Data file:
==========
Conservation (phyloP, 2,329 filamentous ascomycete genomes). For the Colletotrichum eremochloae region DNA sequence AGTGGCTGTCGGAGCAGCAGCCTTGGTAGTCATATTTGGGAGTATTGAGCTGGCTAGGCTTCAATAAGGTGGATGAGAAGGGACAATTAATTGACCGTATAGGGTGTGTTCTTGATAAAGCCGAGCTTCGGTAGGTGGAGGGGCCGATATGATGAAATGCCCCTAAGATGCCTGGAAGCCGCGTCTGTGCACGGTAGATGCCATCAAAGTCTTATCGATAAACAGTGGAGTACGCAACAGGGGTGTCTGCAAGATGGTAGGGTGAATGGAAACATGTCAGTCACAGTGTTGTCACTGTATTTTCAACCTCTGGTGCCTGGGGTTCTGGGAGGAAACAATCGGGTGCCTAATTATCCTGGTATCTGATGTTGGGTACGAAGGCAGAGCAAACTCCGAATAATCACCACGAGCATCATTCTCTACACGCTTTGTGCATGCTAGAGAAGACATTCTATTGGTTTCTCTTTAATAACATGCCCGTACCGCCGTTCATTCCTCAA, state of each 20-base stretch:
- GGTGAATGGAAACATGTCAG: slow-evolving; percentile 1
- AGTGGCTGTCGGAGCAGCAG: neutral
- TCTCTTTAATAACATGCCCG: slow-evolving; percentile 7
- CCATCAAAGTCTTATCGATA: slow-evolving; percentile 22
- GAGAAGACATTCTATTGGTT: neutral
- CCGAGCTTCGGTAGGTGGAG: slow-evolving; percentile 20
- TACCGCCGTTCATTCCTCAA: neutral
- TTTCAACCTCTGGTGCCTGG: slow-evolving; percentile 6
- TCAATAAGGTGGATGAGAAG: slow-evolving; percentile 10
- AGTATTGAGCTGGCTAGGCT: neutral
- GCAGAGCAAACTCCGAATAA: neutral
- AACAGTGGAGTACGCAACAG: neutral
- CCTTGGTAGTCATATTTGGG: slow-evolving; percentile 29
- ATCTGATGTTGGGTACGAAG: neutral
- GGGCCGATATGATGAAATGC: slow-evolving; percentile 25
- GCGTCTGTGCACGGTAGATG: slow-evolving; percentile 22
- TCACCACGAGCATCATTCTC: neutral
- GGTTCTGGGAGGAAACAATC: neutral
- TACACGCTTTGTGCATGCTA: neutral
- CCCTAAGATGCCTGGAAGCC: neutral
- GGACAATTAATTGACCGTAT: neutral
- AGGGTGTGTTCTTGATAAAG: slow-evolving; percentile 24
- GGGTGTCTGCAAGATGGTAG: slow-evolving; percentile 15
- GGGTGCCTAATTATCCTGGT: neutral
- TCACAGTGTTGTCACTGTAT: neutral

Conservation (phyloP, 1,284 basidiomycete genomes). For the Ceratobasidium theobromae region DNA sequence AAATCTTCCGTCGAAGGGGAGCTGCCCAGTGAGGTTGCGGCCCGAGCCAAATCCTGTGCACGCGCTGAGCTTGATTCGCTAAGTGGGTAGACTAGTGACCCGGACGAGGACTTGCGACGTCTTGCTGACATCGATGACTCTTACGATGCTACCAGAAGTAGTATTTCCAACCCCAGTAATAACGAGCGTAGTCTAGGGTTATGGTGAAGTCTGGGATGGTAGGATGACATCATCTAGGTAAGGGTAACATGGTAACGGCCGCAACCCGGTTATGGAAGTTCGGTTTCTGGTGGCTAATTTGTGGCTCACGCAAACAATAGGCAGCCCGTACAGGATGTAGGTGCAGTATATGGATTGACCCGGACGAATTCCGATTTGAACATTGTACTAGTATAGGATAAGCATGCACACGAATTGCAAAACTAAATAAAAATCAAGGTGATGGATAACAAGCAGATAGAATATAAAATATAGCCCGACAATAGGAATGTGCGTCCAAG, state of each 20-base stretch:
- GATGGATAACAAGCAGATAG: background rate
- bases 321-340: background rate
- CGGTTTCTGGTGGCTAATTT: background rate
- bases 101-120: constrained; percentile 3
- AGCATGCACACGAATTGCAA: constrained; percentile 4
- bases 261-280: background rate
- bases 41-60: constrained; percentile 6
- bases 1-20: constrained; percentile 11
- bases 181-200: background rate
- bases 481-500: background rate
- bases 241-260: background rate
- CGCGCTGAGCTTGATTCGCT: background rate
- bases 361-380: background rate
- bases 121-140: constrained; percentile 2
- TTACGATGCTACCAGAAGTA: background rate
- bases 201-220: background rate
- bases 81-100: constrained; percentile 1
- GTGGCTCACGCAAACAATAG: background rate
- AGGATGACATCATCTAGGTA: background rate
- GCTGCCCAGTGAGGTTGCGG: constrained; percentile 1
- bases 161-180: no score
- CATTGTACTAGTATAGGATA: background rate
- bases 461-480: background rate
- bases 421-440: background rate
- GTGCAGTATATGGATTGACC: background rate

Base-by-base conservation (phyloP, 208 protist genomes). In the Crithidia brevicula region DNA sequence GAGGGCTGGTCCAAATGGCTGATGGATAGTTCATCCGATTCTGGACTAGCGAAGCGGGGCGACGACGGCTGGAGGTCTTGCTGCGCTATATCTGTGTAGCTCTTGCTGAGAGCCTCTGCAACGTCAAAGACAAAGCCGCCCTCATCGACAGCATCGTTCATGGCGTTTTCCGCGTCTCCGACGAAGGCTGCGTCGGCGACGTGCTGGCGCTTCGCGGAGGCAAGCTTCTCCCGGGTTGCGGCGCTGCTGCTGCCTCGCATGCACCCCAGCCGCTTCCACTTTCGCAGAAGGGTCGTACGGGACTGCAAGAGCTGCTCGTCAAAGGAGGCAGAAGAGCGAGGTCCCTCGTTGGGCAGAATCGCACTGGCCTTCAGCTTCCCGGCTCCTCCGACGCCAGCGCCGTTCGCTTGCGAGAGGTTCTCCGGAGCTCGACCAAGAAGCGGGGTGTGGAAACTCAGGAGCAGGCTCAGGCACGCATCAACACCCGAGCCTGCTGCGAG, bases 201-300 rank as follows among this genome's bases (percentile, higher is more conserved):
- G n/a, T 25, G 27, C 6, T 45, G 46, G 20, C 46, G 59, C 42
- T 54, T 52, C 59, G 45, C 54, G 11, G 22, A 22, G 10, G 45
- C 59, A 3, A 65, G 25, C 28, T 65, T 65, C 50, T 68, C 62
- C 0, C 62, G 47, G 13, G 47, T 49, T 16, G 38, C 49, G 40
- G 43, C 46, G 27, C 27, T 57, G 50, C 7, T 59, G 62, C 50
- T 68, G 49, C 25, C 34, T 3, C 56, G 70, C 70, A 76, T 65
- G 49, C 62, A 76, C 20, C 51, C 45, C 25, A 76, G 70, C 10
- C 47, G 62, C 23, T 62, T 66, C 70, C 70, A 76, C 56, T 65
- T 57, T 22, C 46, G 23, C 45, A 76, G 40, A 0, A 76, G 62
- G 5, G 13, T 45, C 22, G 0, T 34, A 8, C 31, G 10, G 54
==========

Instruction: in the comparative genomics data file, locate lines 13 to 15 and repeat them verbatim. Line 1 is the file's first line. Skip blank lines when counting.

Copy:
- AACAGTGGAGTACGCAACAG: neutral
- CCTTGGTAGTCATATTTGGG: slow-evolving; percentile 29
- ATCTGATGTTGGGTACGAAG: neutral